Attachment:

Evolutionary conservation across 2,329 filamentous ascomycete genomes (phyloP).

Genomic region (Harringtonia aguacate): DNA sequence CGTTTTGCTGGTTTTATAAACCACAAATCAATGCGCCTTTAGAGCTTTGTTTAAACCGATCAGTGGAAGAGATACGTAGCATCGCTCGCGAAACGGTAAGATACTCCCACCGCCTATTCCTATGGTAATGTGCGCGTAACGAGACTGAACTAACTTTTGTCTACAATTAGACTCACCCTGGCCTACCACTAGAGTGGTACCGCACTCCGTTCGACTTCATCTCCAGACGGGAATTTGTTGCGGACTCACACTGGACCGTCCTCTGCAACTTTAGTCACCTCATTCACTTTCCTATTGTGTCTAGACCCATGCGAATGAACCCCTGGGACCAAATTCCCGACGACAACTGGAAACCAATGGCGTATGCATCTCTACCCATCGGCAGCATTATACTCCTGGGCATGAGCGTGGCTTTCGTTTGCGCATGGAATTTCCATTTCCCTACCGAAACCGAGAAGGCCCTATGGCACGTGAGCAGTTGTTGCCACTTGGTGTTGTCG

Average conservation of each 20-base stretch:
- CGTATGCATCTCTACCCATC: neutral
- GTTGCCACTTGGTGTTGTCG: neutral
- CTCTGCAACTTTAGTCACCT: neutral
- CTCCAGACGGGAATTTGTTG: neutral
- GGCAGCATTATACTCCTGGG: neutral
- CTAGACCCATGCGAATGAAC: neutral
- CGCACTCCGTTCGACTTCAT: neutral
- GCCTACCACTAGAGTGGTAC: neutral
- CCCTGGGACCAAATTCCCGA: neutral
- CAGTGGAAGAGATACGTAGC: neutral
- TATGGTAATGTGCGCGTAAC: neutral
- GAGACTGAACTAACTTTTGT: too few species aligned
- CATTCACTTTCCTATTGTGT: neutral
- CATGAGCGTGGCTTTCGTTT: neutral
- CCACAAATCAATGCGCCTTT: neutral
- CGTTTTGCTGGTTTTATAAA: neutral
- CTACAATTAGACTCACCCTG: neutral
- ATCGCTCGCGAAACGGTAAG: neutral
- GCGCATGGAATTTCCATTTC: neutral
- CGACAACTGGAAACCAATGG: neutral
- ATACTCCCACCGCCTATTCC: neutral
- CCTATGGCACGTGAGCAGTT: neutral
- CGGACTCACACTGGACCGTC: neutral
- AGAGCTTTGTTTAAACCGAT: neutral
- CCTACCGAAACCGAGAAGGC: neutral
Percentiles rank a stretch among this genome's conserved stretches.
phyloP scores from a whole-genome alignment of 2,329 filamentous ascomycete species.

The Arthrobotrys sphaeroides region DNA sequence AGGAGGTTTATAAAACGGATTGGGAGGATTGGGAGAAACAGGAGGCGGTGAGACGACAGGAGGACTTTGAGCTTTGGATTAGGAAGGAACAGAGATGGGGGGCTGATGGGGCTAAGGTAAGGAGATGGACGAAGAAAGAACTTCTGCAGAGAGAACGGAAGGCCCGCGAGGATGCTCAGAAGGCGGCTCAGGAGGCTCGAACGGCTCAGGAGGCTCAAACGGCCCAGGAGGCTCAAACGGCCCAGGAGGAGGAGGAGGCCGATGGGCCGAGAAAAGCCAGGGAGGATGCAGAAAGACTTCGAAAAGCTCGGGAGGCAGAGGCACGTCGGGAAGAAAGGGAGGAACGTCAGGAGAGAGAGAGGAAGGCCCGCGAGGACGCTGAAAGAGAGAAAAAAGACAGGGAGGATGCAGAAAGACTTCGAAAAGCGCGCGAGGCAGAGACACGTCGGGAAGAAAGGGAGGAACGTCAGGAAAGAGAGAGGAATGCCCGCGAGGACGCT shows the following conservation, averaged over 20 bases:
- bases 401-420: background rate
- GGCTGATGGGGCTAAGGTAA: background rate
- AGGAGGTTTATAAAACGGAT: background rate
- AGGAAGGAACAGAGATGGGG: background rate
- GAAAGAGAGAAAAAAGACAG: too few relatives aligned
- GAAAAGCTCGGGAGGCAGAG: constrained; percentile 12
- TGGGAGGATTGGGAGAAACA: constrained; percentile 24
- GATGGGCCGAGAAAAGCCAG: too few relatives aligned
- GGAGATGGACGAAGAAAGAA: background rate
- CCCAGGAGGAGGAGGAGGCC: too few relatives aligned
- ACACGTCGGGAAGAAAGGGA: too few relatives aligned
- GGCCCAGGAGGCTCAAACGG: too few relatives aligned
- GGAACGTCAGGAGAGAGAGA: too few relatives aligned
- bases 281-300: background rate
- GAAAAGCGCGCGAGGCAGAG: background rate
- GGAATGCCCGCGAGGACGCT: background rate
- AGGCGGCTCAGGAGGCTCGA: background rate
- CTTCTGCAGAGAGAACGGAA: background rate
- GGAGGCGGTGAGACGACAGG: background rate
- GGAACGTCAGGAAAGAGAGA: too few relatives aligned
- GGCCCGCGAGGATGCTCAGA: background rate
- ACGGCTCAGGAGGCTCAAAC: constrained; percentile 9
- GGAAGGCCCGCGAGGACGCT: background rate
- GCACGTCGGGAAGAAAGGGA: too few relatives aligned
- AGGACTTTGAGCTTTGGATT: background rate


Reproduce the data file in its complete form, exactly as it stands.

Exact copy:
Evolutionary conservation across 2,329 filamentous ascomycete genomes (phyloP).

Genomic region (Harringtonia aguacate): DNA sequence CGTTTTGCTGGTTTTATAAACCACAAATCAATGCGCCTTTAGAGCTTTGTTTAAACCGATCAGTGGAAGAGATACGTAGCATCGCTCGCGAAACGGTAAGATACTCCCACCGCCTATTCCTATGGTAATGTGCGCGTAACGAGACTGAACTAACTTTTGTCTACAATTAGACTCACCCTGGCCTACCACTAGAGTGGTACCGCACTCCGTTCGACTTCATCTCCAGACGGGAATTTGTTGCGGACTCACACTGGACCGTCCTCTGCAACTTTAGTCACCTCATTCACTTTCCTATTGTGTCTAGACCCATGCGAATGAACCCCTGGGACCAAATTCCCGACGACAACTGGAAACCAATGGCGTATGCATCTCTACCCATCGGCAGCATTATACTCCTGGGCATGAGCGTGGCTTTCGTTTGCGCATGGAATTTCCATTTCCCTACCGAAACCGAGAAGGCCCTATGGCACGTGAGCAGTTGTTGCCACTTGGTGTTGTCG

Average conservation of each 20-base stretch:
- CGTATGCATCTCTACCCATC: neutral
- GTTGCCACTTGGTGTTGTCG: neutral
- CTCTGCAACTTTAGTCACCT: neutral
- CTCCAGACGGGAATTTGTTG: neutral
- GGCAGCATTATACTCCTGGG: neutral
- CTAGACCCATGCGAATGAAC: neutral
- CGCACTCCGTTCGACTTCAT: neutral
- GCCTACCACTAGAGTGGTAC: neutral
- CCCTGGGACCAAATTCCCGA: neutral
- CAGTGGAAGAGATACGTAGC: neutral
- TATGGTAATGTGCGCGTAAC: neutral
- GAGACTGAACTAACTTTTGT: too few species aligned
- CATTCACTTTCCTATTGTGT: neutral
- CATGAGCGTGGCTTTCGTTT: neutral
- CCACAAATCAATGCGCCTTT: neutral
- CGTTTTGCTGGTTTTATAAA: neutral
- CTACAATTAGACTCACCCTG: neutral
- ATCGCTCGCGAAACGGTAAG: neutral
- GCGCATGGAATTTCCATTTC: neutral
- CGACAACTGGAAACCAATGG: neutral
- ATACTCCCACCGCCTATTCC: neutral
- CCTATGGCACGTGAGCAGTT: neutral
- CGGACTCACACTGGACCGTC: neutral
- AGAGCTTTGTTTAAACCGAT: neutral
- CCTACCGAAACCGAGAAGGC: neutral
Percentiles rank a stretch among this genome's conserved stretches.
phyloP scores from a whole-genome alignment of 2,329 filamentous ascomycete species.

The Arthrobotrys sphaeroides region DNA sequence AGGAGGTTTATAAAACGGATTGGGAGGATTGGGAGAAACAGGAGGCGGTGAGACGACAGGAGGACTTTGAGCTTTGGATTAGGAAGGAACAGAGATGGGGGGCTGATGGGGCTAAGGTAAGGAGATGGACGAAGAAAGAACTTCTGCAGAGAGAACGGAAGGCCCGCGAGGATGCTCAGAAGGCGGCTCAGGAGGCTCGAACGGCTCAGGAGGCTCAAACGGCCCAGGAGGCTCAAACGGCCCAGGAGGAGGAGGAGGCCGATGGGCCGAGAAAAGCCAGGGAGGATGCAGAAAGACTTCGAAAAGCTCGGGAGGCAGAGGCACGTCGGGAAGAAAGGGAGGAACGTCAGGAGAGAGAGAGGAAGGCCCGCGAGGACGCTGAAAGAGAGAAAAAAGACAGGGAGGATGCAGAAAGACTTCGAAAAGCGCGCGAGGCAGAGACACGTCGGGAAGAAAGGGAGGAACGTCAGGAAAGAGAGAGGAATGCCCGCGAGGACGCT shows the following conservation, averaged over 20 bases:
- bases 401-420: background rate
- GGCTGATGGGGCTAAGGTAA: background rate
- AGGAGGTTTATAAAACGGAT: background rate
- AGGAAGGAACAGAGATGGGG: background rate
- GAAAGAGAGAAAAAAGACAG: too few relatives aligned
- GAAAAGCTCGGGAGGCAGAG: constrained; percentile 12
- TGGGAGGATTGGGAGAAACA: constrained; percentile 24
- GATGGGCCGAGAAAAGCCAG: too few relatives aligned
- GGAGATGGACGAAGAAAGAA: background rate
- CCCAGGAGGAGGAGGAGGCC: too few relatives aligned
- ACACGTCGGGAAGAAAGGGA: too few relatives aligned
- GGCCCAGGAGGCTCAAACGG: too few relatives aligned
- GGAACGTCAGGAGAGAGAGA: too few relatives aligned
- bases 281-300: background rate
- GAAAAGCGCGCGAGGCAGAG: background rate
- GGAATGCCCGCGAGGACGCT: background rate
- AGGCGGCTCAGGAGGCTCGA: background rate
- CTTCTGCAGAGAGAACGGAA: background rate
- GGAGGCGGTGAGACGACAGG: background rate
- GGAACGTCAGGAAAGAGAGA: too few relatives aligned
- GGCCCGCGAGGATGCTCAGA: background rate
- ACGGCTCAGGAGGCTCAAAC: constrained; percentile 9
- GGAAGGCCCGCGAGGACGCT: background rate
- GCACGTCGGGAAGAAAGGGA: too few relatives aligned
- AGGACTTTGAGCTTTGGATT: background rate